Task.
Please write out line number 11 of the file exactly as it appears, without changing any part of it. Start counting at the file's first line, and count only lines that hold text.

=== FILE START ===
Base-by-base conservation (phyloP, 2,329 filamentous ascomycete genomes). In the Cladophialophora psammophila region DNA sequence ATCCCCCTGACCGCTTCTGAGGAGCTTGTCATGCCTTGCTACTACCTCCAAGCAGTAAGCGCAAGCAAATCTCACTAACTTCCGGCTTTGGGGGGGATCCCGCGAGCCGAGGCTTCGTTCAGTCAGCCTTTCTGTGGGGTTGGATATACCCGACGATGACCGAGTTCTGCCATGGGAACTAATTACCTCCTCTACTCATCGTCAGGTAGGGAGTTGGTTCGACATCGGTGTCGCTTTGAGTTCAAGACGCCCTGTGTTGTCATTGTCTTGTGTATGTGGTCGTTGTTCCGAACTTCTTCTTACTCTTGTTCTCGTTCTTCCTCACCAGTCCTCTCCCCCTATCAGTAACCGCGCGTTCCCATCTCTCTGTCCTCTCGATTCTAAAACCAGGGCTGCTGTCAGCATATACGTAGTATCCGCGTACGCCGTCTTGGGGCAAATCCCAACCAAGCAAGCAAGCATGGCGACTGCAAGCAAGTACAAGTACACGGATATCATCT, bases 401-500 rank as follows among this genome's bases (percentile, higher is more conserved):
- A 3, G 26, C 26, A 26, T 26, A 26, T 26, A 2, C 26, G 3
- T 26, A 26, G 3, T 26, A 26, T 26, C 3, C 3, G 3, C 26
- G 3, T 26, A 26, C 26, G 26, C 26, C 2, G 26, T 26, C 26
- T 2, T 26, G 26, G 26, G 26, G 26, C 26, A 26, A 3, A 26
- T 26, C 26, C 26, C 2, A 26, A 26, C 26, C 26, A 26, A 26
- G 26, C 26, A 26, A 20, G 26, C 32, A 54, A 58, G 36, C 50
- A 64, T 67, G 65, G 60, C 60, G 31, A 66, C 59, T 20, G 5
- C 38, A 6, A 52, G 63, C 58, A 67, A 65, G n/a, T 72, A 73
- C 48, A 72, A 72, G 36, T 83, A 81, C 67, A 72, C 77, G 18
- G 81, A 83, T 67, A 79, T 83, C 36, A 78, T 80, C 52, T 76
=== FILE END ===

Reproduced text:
- G 81, A 83, T 67, A 79, T 83, C 36, A 78, T 80, C 52, T 76